An Intern’s Guide to D.C. (AKA a Guide to Being Cheap)

Posted on Friday, Apr 07, 2017

While Washington is considerably more expensive to our Texas wallets, it certainly has lots of free entertainment. The majority of free entertainment is visiting monuments and museums in the area. We have been in D.C. nearly two months and I still feel like I haven't even made a dent in museum scene.
 
African American Museum of History and Culture
 
This museum should be on the top of your list to see. It is still relatively new, opening in September of 2016, so you might want to plan ahead to reserve your free ticket. 
The museum is beautifully organized and is one of the best museums I've ever been to. I would start on the bottom floor and work your way up if you're a history/chronological kind of person. We spent three hours in this museum and didn't finish all of it. 
 
Pro Tip: The food here is phenomenal. They have food from all different regions of the U.S. and if you're missing southern food this will satisfy your craving. (Warning: the food is kind of pricey.)
 
Hirshhorn 
 
Remember that one art appreciation class you took in high school? Yeah that credit won't prepare you for this modern art, but it's always a good idea to open your mind to things that challenge your thinking. It also has really cool art exhibitions that you can find on their website. A famous exhibition, Infinity Mirrors by Yayoi Kusama is currently in D.C. and it looks incredible. Visiting this exhibition has such high demand that every Monday they release free tickets, which sell out in minutes, to visit this exhibition.
 
Pro Tip: Know that if you don’t realize something is art (I’m telling you it’s modern) and you get too close to it, an alarm will sound. Not that this happened to me.
 
National Gallery of Art 
 
That art appreciation credit has definitely prepared you for the gorgeous work at the National Gallery of Art. It has all different types/eras of painting that you can get lost in. Currently, they have a whole exhibition on President Lincoln. They also have a "President's Hall" which houses portraits of the presidents.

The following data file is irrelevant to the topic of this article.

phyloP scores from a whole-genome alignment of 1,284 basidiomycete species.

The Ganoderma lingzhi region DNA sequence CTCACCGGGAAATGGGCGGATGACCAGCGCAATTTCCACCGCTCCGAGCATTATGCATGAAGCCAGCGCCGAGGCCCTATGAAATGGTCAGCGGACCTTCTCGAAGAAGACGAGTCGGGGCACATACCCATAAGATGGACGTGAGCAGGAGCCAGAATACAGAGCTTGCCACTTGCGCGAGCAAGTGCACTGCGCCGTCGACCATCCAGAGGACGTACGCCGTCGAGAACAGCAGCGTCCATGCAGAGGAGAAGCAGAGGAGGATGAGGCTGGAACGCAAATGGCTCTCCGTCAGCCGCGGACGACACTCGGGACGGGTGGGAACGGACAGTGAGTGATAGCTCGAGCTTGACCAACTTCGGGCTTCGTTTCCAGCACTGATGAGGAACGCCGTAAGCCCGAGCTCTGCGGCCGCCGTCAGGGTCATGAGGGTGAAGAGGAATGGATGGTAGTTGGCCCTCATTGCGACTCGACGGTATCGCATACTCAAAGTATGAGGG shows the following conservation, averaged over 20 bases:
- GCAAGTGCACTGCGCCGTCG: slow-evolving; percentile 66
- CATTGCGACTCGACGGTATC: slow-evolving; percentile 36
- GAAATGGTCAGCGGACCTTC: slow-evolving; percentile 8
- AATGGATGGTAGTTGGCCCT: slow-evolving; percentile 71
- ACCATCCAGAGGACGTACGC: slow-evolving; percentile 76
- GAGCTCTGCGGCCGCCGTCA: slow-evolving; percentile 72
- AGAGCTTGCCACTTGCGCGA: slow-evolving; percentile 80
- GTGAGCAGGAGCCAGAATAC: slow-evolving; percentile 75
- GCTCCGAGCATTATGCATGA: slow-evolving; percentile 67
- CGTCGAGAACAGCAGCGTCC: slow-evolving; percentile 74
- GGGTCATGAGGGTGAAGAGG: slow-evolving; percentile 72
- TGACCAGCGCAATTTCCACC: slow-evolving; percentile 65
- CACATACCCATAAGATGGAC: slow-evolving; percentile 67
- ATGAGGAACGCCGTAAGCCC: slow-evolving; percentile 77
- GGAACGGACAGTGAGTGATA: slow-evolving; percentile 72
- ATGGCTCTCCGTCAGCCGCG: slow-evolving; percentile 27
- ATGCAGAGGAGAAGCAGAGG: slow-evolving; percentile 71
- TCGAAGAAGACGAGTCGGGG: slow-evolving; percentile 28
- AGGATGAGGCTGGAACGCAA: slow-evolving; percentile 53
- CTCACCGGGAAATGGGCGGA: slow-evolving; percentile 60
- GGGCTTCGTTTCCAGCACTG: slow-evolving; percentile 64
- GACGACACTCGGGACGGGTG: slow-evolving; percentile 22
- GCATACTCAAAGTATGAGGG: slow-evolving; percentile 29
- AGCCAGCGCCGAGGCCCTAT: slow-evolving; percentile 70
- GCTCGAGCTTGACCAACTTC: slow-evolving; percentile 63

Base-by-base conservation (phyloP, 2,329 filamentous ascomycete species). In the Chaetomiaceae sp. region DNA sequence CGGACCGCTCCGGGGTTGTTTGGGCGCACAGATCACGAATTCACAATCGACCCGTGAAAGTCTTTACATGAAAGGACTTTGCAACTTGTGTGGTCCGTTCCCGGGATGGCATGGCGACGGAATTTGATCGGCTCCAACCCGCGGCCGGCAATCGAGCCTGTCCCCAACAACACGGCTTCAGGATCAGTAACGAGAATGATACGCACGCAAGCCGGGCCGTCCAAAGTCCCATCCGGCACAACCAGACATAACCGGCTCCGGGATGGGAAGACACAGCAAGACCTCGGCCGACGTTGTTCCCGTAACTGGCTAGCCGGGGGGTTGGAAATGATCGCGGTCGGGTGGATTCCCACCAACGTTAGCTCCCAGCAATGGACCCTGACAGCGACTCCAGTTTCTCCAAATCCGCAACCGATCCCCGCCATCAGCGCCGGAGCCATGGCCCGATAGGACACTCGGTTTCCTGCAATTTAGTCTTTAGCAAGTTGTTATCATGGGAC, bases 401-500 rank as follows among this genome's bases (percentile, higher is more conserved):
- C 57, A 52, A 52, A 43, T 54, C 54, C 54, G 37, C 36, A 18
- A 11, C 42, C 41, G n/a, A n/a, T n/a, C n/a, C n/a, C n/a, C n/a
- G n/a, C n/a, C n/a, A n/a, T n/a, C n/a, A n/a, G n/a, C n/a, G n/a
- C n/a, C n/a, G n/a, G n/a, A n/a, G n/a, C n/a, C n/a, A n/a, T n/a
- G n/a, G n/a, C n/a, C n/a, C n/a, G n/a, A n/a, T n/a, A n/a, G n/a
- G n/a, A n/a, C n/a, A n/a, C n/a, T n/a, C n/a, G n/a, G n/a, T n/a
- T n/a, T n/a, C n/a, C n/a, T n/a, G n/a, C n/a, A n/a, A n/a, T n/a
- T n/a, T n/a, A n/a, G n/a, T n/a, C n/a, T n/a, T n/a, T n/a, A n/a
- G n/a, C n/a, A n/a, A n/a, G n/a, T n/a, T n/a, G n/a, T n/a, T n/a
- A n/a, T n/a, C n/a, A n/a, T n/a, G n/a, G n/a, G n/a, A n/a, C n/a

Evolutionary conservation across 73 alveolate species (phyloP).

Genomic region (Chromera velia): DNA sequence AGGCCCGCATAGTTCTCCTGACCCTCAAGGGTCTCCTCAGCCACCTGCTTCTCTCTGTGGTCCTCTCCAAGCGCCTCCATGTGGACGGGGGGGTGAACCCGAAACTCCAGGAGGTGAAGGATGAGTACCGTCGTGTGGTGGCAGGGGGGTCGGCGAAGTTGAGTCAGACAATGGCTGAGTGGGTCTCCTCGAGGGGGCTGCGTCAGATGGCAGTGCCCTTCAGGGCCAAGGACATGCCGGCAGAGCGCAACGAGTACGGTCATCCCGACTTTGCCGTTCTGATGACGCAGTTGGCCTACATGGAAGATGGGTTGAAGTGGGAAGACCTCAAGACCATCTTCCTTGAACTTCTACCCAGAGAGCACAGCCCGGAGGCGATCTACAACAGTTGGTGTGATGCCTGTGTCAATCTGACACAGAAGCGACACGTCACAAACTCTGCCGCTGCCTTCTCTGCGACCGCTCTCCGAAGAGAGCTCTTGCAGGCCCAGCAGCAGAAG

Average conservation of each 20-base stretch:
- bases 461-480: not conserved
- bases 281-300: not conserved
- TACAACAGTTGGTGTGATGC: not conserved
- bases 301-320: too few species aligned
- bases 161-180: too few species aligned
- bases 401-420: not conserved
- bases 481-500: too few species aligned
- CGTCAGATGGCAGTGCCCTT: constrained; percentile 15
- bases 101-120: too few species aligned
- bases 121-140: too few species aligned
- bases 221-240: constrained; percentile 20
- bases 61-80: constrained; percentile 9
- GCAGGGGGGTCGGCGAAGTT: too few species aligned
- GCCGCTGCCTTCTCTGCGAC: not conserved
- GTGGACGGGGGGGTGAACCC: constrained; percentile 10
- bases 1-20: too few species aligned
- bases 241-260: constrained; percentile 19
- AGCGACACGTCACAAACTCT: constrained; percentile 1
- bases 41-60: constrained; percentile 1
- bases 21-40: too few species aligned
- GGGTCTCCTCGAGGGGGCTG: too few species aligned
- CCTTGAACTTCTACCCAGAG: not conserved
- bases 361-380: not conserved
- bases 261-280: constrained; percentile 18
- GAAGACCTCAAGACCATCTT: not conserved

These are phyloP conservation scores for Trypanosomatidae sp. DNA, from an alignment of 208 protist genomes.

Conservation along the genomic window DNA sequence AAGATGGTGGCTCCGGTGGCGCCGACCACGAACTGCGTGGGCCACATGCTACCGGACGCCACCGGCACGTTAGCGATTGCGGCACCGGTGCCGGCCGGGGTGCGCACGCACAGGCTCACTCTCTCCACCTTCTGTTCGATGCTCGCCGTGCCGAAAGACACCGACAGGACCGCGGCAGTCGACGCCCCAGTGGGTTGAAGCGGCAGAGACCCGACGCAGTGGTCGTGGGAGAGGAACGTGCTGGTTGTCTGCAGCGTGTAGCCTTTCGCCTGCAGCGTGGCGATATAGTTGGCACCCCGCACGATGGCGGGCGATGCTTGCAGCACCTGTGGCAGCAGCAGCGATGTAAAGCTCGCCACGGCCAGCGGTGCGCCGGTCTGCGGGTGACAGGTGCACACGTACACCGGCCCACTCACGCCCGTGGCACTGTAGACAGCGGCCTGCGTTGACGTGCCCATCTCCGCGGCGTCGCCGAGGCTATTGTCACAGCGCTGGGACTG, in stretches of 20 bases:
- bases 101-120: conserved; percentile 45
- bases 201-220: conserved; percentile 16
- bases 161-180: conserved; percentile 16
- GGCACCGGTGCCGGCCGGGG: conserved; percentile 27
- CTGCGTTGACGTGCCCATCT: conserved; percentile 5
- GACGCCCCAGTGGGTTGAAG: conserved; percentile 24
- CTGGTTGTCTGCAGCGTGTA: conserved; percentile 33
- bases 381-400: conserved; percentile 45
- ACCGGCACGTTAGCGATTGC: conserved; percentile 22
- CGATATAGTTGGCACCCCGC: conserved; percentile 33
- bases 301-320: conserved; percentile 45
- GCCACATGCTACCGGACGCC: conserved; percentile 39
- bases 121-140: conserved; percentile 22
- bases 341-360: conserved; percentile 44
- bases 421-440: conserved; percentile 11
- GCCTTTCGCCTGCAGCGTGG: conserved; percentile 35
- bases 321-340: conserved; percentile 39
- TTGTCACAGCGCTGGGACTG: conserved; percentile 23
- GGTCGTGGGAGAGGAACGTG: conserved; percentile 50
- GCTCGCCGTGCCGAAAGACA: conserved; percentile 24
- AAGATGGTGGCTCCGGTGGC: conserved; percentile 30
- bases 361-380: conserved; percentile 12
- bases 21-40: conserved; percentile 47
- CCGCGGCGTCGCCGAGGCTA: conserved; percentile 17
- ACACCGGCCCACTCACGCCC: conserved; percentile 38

Pro Tip: You can imitate the statues and make your friends take pictures of you. Everyone will think you are a mature art lover.
 
National Museum of American History 
 
This museum is filled with randomness of American history. One section is the history of the Star Spangled Banner and has the original flag. It is pretty amazing to be in the presence of a flag that is more than 200-years-old. This museum has sections on fashion, food, and transportation. One of my favorite areas has a home in which centuries of American families lived. It tells the story of each family and what their day-to-day lives were like.
 
Pro Tip: This Museum houses the First Ladies’ Inauguration gowns and other things First Ladies have donated. It also talks about the First Ladies’ evolving role in the White House, which is incredibly empowering.
 
Martin Luther King Jr. Monument
 
MLK’s memorial is a simple and powerful. I don’t want to spoil all the symbolic parts of the monument, but surrounding a statue of MLK are various quotes from his life.
 
Pro Tip: If you are in the area, you can walk around the Tidal Basin and see F.D.R. and Thomas Jefferson’s memorials.
 
Abraham Lincoln Memorial
 
This memorial is an obvious choice and always has tourists, but I have yet to lose the surreal feeling of being in Abe’s presence. This memorial has Lincoln’s Gettysburg Address and second Inaugural Address inscribed on the walls, and the columns are great places to hide and digest Lincoln’s powerful words.
 
Pro Tip: Once you go up the steps, in the middle of the stairs there is a spot marking where MLK made his “I have a Dream” speech. I would also highly suggest going to monuments at night.
 
Overall, D.C. is a pretty incredible place to live. It is rich with history and opportunities to learn. If you visit, I suggest going to as many memorials/monuments and museums as possible. It’s a wonderful way to learn and experience other cultures when you are on a budget.  

Bailey Wilbanks
American Public Human Services Association
Washington, D.C. | Spring 2017